A: We know that the behaviour of species within ecosystems can change rapidly when a devils are introduced or removed. In evolutionary terms, the devil has only been absent from the mainland for the blink of an eye, and the far greater landscape impact variable than the length of time is the loss or introduction of a species. For example, we know that following the functional extinction of the Tasmanian devil in eastern Tasmania, the habits of brushtail possums changed within the course of only a few years. It would be anticipated that if devils were returned to mainland ecosystems, our wildlife would quickly re-learn avoidance behaviours that evolved over millennia in synchronicity with the evolution of the devil on mainland Australia. A trial mainland reintroduction would also seek to answer some of the questions scientists have on intraguild predation and competition as well as interspecific relationships between devils and our native Australian fauna.
Q: What about feral predators? Could Tasmanian devils be killed by foxes or feral cats?
A: Possibly. Adult foxes and feral cats may prey on juvenile devils. We know from Tasmania that devils can survive in environments where feral cats are established, however we don’t know the effect of foxes on devils. This interaction may be key to the success of providing a natural control for foxes on the mainland, if adult devils were able to prey on fox cubs whilst avoid being killed by adult foxes.
Q: What about feral predators? Could Tasmanian devils kill foxes or feral cats?
A: Possibly. This is possibly the most intriguing question that a trial release would hope to answer. Adult Tasmanian devils may prey on the cubs and kittens of foxes and feral cats. Anecdotally, it has been suggested that fox incursions into Tasmania may have been prevented by devils preying on fox cubs – however the interaction between foxes and devils has never been observed or tested.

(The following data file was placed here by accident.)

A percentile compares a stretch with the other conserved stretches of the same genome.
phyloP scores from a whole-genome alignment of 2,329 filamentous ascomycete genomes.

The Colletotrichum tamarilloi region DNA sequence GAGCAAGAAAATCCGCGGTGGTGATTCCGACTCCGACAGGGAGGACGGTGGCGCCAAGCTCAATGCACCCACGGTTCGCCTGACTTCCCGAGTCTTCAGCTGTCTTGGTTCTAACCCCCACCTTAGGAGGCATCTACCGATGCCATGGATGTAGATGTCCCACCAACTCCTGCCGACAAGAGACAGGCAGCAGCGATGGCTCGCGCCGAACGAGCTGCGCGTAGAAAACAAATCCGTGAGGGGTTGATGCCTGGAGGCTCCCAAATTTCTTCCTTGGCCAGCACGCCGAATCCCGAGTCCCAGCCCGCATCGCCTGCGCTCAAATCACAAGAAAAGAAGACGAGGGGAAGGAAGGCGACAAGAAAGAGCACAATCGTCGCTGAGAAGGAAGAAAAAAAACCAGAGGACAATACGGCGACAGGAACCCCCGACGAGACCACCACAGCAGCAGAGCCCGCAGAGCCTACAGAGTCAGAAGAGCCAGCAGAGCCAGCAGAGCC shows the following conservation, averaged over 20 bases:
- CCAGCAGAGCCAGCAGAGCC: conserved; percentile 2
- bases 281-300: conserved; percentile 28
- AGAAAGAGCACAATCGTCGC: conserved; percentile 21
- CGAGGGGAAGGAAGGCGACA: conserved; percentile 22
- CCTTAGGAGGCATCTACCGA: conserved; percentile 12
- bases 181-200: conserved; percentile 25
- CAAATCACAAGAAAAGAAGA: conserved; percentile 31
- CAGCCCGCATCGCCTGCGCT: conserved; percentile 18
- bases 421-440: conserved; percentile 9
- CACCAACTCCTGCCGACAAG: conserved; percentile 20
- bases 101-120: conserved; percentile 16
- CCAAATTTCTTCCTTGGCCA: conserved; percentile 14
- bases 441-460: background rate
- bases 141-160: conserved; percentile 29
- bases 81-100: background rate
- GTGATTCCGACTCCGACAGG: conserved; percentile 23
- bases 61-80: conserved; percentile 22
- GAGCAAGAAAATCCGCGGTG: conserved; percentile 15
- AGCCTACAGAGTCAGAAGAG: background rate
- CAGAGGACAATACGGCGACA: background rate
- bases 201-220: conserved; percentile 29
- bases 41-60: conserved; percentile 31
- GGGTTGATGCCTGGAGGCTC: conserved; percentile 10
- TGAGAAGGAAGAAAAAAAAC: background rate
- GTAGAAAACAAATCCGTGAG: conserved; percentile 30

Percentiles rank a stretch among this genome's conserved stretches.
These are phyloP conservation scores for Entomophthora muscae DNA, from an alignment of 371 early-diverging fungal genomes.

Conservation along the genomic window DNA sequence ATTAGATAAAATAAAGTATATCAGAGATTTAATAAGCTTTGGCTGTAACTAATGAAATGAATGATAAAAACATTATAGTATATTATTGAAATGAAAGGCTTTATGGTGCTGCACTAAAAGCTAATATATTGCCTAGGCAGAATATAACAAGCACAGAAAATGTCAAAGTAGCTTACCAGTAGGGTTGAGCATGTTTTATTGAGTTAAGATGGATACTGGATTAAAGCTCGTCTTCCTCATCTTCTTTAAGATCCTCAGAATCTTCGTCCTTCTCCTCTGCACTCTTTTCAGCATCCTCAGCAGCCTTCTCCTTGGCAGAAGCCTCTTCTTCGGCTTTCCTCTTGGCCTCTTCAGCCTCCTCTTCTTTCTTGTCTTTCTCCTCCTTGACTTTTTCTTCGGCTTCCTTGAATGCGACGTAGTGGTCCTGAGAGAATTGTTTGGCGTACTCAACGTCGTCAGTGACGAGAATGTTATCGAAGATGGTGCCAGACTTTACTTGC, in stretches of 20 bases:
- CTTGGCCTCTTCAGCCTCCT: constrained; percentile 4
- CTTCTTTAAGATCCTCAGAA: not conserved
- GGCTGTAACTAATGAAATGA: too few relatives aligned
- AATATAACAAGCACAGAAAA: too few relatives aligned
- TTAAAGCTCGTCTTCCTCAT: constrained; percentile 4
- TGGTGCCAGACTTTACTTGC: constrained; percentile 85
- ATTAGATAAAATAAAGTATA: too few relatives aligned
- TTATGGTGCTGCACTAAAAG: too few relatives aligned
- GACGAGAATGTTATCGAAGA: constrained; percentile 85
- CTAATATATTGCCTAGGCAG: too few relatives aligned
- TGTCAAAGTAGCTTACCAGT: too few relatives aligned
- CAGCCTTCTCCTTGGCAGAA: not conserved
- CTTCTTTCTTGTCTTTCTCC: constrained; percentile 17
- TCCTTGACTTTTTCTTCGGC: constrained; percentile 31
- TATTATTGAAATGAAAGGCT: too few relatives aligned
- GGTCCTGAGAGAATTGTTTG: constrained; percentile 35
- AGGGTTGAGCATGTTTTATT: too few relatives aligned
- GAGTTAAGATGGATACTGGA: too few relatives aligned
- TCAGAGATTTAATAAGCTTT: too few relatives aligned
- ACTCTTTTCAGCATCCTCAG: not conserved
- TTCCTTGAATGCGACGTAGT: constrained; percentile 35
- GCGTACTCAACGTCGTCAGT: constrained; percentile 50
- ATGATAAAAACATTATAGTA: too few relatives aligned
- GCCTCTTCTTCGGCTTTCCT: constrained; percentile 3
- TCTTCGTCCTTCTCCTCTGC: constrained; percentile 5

Competition, rather than predation may also play a role in reducing fox and feral cat numbers. If devils are able to generate a ‘climate of fear’, foxes and feral cats may find it harder to survive in an environment where the devil is present.
Q: What about threatened native species? Could Tasmanian devils increase pressure on our wildlife?
A: Site suitability selection for potential trial release sites will include rigorous ecological baseline surveying, to determine the presence of threatened species. The impact of devils on these species will be monitored, and devils will be removed from sites if it is determined there is a negative ecological effect. It should be remembered however, that devils evolved over hundreds of thousands of years in synchronicity with Australia’s other native plant and animal species. Furthermore, foxes and cats will be reduced at sites prior to trial releases, which will provide an immediate dampening of the effect of predation and competition on native species by both feral predators as well as devils.
Q: What about the interaction between our Tiger Quolls and Tasmanian devils?
A: Devils and quolls are both apex predators that have diverged to occupy different niches. Competition between these species has been reduced through evolution of canine tooth size, and therefore prey size. These species will coexist.
Q: What are some reasons that some people might not be in favour of a trial release on the mainland?
One suggestion that has been made by commentators on the issue, is that having devils on the mainland might impact on Tasmania’s tourism sector. This concept greatly undersells what Tasmania has to offer and why people visit Tasmania.